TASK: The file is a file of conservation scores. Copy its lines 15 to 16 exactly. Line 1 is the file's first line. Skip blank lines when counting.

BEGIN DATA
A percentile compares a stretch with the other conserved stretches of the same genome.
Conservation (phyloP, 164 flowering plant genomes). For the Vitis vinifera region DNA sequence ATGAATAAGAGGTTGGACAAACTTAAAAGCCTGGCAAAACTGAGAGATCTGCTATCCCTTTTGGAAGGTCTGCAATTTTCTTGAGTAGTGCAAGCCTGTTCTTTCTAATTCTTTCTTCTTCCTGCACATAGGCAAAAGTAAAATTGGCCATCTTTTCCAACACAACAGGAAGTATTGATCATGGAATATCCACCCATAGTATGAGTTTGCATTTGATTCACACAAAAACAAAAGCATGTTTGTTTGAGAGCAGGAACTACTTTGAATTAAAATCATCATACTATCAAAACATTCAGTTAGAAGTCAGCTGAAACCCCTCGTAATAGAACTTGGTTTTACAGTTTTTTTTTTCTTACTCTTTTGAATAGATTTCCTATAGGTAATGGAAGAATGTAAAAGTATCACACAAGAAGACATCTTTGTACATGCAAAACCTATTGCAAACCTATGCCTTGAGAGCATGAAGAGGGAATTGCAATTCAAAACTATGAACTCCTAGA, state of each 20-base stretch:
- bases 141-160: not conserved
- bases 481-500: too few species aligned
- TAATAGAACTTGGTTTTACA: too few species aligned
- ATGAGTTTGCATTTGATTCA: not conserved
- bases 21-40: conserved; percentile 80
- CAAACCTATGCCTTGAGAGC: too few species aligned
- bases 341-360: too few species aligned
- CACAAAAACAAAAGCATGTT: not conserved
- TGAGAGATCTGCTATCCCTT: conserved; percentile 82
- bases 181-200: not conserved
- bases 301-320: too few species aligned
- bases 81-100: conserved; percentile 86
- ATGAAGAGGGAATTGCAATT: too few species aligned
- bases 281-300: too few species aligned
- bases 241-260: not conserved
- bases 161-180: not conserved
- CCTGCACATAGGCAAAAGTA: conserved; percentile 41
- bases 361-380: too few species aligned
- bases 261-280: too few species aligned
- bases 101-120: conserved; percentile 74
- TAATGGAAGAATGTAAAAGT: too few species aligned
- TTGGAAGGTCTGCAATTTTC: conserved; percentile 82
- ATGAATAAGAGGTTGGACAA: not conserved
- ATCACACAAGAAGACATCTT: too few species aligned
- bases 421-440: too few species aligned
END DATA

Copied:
- ATGAAGAGGGAATTGCAATT: too few species aligned
- bases 281-300: too few species aligned